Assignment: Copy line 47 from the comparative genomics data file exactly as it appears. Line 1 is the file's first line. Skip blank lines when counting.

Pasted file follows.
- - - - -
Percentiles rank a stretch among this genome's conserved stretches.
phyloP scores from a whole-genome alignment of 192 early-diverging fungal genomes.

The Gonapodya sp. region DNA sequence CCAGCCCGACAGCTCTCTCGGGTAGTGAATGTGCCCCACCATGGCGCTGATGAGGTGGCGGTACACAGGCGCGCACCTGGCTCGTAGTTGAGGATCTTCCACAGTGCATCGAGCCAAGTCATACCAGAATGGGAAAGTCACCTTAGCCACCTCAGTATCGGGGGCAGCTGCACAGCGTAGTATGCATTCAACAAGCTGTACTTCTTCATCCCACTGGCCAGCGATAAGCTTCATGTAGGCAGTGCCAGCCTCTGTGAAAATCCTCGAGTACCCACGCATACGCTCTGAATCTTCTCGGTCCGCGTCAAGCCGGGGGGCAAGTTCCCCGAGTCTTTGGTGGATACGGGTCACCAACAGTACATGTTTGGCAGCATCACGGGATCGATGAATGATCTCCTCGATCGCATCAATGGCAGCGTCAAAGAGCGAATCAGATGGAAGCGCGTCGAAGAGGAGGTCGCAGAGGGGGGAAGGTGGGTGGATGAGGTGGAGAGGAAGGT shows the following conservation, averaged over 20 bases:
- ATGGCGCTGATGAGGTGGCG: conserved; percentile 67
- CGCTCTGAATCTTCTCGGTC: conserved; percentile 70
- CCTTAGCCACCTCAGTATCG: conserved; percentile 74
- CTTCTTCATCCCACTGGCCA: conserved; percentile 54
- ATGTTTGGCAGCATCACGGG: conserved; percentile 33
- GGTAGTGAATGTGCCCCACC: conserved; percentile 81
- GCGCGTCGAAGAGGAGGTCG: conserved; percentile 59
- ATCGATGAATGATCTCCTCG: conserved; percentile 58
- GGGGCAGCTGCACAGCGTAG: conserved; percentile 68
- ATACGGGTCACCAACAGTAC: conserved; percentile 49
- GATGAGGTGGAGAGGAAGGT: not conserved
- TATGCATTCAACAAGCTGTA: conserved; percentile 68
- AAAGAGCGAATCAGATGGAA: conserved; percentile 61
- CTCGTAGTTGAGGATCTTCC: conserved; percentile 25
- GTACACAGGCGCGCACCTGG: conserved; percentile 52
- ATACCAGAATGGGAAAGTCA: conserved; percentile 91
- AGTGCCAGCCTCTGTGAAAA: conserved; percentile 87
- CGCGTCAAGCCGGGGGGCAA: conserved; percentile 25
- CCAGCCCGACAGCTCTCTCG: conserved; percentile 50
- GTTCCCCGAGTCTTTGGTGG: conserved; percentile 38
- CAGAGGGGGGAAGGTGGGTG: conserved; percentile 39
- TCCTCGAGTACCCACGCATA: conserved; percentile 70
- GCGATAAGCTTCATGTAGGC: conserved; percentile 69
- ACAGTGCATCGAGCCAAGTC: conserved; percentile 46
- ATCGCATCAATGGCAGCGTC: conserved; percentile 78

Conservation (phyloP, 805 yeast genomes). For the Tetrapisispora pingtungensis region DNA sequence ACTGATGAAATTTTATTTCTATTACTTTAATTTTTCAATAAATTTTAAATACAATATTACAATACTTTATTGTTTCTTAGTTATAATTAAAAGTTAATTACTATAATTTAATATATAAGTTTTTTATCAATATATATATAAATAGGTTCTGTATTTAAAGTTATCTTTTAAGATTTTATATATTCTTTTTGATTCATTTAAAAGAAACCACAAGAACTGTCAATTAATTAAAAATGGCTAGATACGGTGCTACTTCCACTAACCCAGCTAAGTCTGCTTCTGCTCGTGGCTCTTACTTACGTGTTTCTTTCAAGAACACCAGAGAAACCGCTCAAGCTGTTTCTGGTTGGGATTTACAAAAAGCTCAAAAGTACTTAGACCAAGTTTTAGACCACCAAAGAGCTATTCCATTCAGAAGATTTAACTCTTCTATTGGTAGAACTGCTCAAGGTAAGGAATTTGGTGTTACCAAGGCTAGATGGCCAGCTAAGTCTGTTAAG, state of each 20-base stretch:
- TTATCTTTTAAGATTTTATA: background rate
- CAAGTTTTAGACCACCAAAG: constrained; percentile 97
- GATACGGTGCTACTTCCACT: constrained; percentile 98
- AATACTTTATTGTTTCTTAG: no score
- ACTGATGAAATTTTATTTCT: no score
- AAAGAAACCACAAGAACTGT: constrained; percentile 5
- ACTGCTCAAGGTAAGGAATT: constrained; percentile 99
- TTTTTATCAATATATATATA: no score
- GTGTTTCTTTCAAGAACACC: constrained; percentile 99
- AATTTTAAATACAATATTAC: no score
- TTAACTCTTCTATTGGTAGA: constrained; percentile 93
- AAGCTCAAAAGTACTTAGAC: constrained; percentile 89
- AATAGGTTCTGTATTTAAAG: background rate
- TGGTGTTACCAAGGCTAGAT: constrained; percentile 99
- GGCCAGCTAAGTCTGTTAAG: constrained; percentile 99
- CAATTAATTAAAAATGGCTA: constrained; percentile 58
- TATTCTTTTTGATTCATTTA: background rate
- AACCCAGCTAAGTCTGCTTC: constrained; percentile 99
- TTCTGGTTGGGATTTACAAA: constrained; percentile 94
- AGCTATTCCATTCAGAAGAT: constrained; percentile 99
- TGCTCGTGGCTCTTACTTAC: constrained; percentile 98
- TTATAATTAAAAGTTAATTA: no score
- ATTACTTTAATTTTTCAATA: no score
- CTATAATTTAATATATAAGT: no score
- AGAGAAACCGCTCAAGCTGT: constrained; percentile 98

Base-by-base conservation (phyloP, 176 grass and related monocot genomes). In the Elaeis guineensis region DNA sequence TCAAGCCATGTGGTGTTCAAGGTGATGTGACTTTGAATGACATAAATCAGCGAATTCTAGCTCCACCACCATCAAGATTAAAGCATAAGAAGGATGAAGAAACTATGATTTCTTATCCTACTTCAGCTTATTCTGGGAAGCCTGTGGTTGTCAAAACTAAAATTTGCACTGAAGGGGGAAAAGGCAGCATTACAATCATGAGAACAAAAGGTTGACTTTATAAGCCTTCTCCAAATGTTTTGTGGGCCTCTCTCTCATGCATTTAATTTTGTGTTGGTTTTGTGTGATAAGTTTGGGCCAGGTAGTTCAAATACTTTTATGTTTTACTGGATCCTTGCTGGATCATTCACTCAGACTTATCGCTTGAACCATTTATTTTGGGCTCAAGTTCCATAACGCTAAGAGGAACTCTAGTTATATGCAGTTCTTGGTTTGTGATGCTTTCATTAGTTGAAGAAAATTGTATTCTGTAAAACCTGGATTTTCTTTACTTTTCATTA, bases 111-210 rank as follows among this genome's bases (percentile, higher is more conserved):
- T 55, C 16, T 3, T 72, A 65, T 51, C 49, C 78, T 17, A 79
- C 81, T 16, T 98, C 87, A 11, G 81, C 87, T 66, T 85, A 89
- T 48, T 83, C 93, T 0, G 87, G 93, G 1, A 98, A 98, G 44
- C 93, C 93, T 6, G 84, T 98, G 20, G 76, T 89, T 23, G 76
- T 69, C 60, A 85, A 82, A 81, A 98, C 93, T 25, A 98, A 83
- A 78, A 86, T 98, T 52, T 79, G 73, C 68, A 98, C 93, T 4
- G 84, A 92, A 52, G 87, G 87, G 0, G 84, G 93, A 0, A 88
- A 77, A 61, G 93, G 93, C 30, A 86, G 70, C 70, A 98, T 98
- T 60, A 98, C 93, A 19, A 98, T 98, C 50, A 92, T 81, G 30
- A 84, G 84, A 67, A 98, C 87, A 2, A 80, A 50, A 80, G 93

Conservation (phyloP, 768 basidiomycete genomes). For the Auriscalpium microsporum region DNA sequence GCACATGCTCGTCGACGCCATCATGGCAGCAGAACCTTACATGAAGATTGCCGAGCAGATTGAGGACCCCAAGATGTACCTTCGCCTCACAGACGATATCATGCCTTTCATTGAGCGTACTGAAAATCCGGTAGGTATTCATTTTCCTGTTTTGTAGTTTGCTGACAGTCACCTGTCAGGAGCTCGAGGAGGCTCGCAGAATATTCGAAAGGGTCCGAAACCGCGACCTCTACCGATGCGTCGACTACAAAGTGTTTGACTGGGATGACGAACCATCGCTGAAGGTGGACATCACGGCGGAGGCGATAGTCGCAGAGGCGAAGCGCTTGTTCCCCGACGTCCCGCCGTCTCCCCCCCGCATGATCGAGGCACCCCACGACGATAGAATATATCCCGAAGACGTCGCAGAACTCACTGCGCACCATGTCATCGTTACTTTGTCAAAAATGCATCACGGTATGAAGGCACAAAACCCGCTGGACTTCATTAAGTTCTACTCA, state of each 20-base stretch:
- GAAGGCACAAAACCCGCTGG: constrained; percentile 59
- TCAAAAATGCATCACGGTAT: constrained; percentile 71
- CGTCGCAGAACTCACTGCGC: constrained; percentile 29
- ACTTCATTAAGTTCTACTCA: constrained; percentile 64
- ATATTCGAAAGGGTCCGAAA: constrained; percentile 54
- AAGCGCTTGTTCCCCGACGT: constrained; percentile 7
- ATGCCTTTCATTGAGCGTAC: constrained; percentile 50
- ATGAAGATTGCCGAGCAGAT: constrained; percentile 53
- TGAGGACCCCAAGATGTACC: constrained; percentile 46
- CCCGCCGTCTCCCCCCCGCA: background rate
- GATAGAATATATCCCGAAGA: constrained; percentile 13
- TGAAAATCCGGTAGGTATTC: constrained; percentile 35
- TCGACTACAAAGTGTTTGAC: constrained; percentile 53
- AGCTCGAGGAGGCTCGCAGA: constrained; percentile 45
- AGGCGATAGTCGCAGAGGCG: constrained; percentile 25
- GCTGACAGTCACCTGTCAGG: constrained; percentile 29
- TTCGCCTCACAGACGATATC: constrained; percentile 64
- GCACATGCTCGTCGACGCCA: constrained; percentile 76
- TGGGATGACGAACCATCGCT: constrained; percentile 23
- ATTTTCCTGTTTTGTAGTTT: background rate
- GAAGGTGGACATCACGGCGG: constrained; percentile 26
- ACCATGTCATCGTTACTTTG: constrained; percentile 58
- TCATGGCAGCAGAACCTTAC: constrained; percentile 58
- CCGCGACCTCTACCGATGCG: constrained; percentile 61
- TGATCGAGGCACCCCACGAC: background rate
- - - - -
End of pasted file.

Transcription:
- AACCCAGCTAAGTCTGCTTC: constrained; percentile 99